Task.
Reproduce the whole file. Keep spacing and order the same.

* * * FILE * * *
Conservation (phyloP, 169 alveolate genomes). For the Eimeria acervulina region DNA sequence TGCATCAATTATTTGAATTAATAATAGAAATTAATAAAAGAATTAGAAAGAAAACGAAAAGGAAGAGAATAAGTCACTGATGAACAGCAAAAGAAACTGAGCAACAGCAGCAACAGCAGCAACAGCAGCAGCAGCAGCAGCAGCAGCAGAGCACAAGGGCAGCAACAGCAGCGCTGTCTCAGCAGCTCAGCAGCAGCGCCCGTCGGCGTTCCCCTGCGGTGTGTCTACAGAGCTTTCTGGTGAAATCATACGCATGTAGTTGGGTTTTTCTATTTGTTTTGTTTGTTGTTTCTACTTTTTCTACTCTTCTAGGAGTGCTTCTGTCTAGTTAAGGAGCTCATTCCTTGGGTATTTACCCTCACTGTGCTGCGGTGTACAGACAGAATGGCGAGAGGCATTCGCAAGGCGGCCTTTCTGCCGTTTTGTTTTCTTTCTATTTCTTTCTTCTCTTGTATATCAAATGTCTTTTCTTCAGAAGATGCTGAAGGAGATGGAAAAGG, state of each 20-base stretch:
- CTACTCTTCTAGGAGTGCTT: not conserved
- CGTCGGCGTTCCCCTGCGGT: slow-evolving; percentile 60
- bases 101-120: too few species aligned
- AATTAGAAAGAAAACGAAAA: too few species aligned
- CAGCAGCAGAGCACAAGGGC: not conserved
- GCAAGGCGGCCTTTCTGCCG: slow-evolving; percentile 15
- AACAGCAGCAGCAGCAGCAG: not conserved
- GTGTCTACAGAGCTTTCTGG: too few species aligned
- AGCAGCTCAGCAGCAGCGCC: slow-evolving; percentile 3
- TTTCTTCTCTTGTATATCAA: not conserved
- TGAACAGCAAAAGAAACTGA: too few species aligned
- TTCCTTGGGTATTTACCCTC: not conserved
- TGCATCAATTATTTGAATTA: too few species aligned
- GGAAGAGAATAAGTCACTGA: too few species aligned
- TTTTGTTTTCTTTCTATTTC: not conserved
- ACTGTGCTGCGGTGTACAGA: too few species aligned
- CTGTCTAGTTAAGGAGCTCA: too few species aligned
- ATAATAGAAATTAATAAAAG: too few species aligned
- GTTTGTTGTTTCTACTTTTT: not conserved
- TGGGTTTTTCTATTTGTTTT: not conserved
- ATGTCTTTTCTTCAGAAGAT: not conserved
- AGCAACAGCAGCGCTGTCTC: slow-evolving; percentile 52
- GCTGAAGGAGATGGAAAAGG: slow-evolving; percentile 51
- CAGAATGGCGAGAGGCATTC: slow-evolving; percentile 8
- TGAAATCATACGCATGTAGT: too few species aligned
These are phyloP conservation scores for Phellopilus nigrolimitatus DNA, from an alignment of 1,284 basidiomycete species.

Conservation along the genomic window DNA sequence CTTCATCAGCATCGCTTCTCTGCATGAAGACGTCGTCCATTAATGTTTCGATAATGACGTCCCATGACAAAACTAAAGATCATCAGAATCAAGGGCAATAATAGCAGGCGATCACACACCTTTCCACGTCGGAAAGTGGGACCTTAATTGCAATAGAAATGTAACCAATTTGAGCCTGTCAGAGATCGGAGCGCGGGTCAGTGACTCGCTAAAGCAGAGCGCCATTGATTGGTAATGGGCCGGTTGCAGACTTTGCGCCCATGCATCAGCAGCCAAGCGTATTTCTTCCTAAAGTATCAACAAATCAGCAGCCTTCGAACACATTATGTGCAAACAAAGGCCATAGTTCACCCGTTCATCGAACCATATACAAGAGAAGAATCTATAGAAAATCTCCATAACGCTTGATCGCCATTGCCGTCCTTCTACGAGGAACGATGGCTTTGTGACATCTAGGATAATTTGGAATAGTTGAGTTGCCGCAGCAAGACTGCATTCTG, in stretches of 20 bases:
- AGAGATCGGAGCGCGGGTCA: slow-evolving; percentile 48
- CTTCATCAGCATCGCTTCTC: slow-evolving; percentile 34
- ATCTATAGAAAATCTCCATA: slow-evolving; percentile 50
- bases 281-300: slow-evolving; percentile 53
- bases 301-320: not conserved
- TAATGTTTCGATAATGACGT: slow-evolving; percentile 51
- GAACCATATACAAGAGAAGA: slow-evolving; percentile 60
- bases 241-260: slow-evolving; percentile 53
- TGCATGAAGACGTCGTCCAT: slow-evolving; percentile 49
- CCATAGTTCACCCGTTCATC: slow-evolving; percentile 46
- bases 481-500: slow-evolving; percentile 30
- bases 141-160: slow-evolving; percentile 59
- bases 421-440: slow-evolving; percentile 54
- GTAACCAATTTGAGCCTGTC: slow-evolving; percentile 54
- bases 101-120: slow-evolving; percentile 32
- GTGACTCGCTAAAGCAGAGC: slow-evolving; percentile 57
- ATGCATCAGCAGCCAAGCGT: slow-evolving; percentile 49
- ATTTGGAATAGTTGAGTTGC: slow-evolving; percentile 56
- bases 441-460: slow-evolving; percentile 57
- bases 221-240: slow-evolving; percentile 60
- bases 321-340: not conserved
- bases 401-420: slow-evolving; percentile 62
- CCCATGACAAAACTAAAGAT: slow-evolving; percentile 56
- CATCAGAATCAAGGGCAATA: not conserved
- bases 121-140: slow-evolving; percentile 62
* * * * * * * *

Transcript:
Conservation (phyloP, 169 alveolate genomes). For the Eimeria acervulina region DNA sequence TGCATCAATTATTTGAATTAATAATAGAAATTAATAAAAGAATTAGAAAGAAAACGAAAAGGAAGAGAATAAGTCACTGATGAACAGCAAAAGAAACTGAGCAACAGCAGCAACAGCAGCAACAGCAGCAGCAGCAGCAGCAGCAGCAGAGCACAAGGGCAGCAACAGCAGCGCTGTCTCAGCAGCTCAGCAGCAGCGCCCGTCGGCGTTCCCCTGCGGTGTGTCTACAGAGCTTTCTGGTGAAATCATACGCATGTAGTTGGGTTTTTCTATTTGTTTTGTTTGTTGTTTCTACTTTTTCTACTCTTCTAGGAGTGCTTCTGTCTAGTTAAGGAGCTCATTCCTTGGGTATTTACCCTCACTGTGCTGCGGTGTACAGACAGAATGGCGAGAGGCATTCGCAAGGCGGCCTTTCTGCCGTTTTGTTTTCTTTCTATTTCTTTCTTCTCTTGTATATCAAATGTCTTTTCTTCAGAAGATGCTGAAGGAGATGGAAAAGG, state of each 20-base stretch:
- CTACTCTTCTAGGAGTGCTT: not conserved
- CGTCGGCGTTCCCCTGCGGT: slow-evolving; percentile 60
- bases 101-120: too few species aligned
- AATTAGAAAGAAAACGAAAA: too few species aligned
- CAGCAGCAGAGCACAAGGGC: not conserved
- GCAAGGCGGCCTTTCTGCCG: slow-evolving; percentile 15
- AACAGCAGCAGCAGCAGCAG: not conserved
- GTGTCTACAGAGCTTTCTGG: too few species aligned
- AGCAGCTCAGCAGCAGCGCC: slow-evolving; percentile 3
- TTTCTTCTCTTGTATATCAA: not conserved
- TGAACAGCAAAAGAAACTGA: too few species aligned
- TTCCTTGGGTATTTACCCTC: not conserved
- TGCATCAATTATTTGAATTA: too few species aligned
- GGAAGAGAATAAGTCACTGA: too few species aligned
- TTTTGTTTTCTTTCTATTTC: not conserved
- ACTGTGCTGCGGTGTACAGA: too few species aligned
- CTGTCTAGTTAAGGAGCTCA: too few species aligned
- ATAATAGAAATTAATAAAAG: too few species aligned
- GTTTGTTGTTTCTACTTTTT: not conserved
- TGGGTTTTTCTATTTGTTTT: not conserved
- ATGTCTTTTCTTCAGAAGAT: not conserved
- AGCAACAGCAGCGCTGTCTC: slow-evolving; percentile 52
- GCTGAAGGAGATGGAAAAGG: slow-evolving; percentile 51
- CAGAATGGCGAGAGGCATTC: slow-evolving; percentile 8
- TGAAATCATACGCATGTAGT: too few species aligned
These are phyloP conservation scores for Phellopilus nigrolimitatus DNA, from an alignment of 1,284 basidiomycete species.

Conservation along the genomic window DNA sequence CTTCATCAGCATCGCTTCTCTGCATGAAGACGTCGTCCATTAATGTTTCGATAATGACGTCCCATGACAAAACTAAAGATCATCAGAATCAAGGGCAATAATAGCAGGCGATCACACACCTTTCCACGTCGGAAAGTGGGACCTTAATTGCAATAGAAATGTAACCAATTTGAGCCTGTCAGAGATCGGAGCGCGGGTCAGTGACTCGCTAAAGCAGAGCGCCATTGATTGGTAATGGGCCGGTTGCAGACTTTGCGCCCATGCATCAGCAGCCAAGCGTATTTCTTCCTAAAGTATCAACAAATCAGCAGCCTTCGAACACATTATGTGCAAACAAAGGCCATAGTTCACCCGTTCATCGAACCATATACAAGAGAAGAATCTATAGAAAATCTCCATAACGCTTGATCGCCATTGCCGTCCTTCTACGAGGAACGATGGCTTTGTGACATCTAGGATAATTTGGAATAGTTGAGTTGCCGCAGCAAGACTGCATTCTG, in stretches of 20 bases:
- AGAGATCGGAGCGCGGGTCA: slow-evolving; percentile 48
- CTTCATCAGCATCGCTTCTC: slow-evolving; percentile 34
- ATCTATAGAAAATCTCCATA: slow-evolving; percentile 50
- bases 281-300: slow-evolving; percentile 53
- bases 301-320: not conserved
- TAATGTTTCGATAATGACGT: slow-evolving; percentile 51
- GAACCATATACAAGAGAAGA: slow-evolving; percentile 60
- bases 241-260: slow-evolving; percentile 53
- TGCATGAAGACGTCGTCCAT: slow-evolving; percentile 49
- CCATAGTTCACCCGTTCATC: slow-evolving; percentile 46
- bases 481-500: slow-evolving; percentile 30
- bases 141-160: slow-evolving; percentile 59
- bases 421-440: slow-evolving; percentile 54
- GTAACCAATTTGAGCCTGTC: slow-evolving; percentile 54
- bases 101-120: slow-evolving; percentile 32
- GTGACTCGCTAAAGCAGAGC: slow-evolving; percentile 57
- ATGCATCAGCAGCCAAGCGT: slow-evolving; percentile 49
- ATTTGGAATAGTTGAGTTGC: slow-evolving; percentile 56
- bases 441-460: slow-evolving; percentile 57
- bases 221-240: slow-evolving; percentile 60
- bases 321-340: not conserved
- bases 401-420: slow-evolving; percentile 62
- CCCATGACAAAACTAAAGAT: slow-evolving; percentile 56
- CATCAGAATCAAGGGCAATA: not conserved
- bases 121-140: slow-evolving; percentile 62